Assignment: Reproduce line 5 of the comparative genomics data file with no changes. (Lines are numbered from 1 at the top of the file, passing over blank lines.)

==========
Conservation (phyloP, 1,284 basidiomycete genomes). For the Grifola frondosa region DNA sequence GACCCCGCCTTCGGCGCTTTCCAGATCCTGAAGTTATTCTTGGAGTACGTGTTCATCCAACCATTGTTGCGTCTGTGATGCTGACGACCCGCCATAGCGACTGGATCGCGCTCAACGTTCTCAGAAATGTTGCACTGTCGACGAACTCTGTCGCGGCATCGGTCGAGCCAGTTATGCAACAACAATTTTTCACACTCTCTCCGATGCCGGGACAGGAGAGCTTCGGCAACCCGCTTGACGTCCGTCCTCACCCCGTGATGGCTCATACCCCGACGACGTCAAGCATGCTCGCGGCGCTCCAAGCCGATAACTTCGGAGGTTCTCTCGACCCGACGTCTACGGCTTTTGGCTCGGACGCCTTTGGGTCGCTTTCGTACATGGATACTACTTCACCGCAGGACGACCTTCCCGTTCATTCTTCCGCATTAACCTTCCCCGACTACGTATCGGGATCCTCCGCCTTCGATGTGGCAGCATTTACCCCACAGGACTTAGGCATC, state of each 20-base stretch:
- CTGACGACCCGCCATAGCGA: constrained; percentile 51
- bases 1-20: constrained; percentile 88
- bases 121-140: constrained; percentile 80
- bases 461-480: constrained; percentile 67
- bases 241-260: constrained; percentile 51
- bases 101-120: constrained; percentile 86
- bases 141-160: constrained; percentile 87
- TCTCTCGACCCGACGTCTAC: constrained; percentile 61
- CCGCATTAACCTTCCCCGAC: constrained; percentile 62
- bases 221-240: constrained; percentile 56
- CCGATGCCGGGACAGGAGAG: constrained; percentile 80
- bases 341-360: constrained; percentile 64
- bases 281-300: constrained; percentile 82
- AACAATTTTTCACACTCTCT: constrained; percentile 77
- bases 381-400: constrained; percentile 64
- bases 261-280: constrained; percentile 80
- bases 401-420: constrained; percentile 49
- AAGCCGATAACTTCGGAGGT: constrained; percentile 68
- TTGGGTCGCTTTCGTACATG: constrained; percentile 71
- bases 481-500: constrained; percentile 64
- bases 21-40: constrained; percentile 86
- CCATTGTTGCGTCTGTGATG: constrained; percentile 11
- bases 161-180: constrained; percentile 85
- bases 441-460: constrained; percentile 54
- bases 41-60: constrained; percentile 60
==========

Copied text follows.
- bases 461-480: constrained; percentile 67